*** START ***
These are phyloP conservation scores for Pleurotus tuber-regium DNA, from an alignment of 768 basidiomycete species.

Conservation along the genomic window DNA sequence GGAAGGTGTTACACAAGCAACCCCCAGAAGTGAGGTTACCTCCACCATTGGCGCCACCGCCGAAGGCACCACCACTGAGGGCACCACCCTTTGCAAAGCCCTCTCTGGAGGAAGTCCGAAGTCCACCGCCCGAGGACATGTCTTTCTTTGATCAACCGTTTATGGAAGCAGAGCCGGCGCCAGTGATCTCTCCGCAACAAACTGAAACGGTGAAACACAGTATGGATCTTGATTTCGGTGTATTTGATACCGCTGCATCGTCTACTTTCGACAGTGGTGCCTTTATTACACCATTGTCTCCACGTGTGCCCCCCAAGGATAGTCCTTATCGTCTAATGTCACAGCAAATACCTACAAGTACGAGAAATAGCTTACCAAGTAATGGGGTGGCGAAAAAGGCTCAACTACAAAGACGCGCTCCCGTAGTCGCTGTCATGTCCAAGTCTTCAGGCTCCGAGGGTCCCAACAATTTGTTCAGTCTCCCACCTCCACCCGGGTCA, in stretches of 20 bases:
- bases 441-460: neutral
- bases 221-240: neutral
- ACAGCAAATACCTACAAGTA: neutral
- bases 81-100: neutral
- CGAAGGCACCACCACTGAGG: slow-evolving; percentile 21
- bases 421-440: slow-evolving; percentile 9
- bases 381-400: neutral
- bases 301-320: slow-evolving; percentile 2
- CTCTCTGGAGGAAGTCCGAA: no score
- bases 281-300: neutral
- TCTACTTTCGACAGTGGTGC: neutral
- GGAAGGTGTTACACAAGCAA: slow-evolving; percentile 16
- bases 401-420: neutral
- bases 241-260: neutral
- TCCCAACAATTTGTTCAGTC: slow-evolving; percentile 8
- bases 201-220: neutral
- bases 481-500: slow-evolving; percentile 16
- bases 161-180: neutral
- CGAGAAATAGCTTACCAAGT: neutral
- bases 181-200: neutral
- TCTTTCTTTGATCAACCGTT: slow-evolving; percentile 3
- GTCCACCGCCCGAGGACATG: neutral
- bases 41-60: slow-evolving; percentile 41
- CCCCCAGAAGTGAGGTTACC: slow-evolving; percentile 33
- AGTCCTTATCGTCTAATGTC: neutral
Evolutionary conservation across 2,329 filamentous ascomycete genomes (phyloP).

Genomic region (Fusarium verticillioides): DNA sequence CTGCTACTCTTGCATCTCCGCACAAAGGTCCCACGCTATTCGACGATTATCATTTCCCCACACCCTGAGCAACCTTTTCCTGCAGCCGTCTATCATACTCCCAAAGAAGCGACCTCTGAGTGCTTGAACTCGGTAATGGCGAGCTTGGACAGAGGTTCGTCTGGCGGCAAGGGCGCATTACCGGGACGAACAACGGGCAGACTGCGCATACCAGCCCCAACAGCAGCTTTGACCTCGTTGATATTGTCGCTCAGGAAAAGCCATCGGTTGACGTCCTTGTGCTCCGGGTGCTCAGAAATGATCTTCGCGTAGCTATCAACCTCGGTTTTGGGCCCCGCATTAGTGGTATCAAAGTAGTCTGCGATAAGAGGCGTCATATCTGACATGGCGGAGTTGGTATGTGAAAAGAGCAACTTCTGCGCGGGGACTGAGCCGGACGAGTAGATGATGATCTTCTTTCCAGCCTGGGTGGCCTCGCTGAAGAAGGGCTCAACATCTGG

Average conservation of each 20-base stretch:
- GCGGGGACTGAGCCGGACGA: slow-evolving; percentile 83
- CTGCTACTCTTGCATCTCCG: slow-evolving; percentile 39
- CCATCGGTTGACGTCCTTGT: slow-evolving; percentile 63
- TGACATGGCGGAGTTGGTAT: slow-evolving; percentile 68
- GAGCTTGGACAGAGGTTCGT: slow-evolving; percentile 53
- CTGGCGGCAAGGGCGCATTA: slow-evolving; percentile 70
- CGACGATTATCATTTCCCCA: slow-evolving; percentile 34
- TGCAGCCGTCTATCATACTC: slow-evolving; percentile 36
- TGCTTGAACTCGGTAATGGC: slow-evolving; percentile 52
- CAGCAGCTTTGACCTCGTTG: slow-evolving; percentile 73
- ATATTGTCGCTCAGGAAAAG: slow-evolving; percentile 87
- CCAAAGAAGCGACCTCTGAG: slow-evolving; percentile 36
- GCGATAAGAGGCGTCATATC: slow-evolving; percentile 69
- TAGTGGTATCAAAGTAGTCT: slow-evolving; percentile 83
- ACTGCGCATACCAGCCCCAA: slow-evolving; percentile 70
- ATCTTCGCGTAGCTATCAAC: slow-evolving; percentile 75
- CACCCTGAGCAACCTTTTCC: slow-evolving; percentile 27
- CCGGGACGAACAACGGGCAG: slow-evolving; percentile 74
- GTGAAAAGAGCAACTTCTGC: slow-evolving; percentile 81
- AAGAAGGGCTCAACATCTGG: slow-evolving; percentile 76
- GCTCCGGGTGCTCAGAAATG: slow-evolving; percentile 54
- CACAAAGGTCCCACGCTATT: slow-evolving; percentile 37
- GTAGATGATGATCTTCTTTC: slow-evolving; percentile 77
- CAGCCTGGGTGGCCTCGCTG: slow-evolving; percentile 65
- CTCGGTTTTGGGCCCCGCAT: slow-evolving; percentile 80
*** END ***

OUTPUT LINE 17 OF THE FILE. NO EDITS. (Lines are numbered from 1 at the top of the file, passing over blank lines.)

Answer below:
- TCCCAACAATTTGTTCAGTC: slow-evolving; percentile 8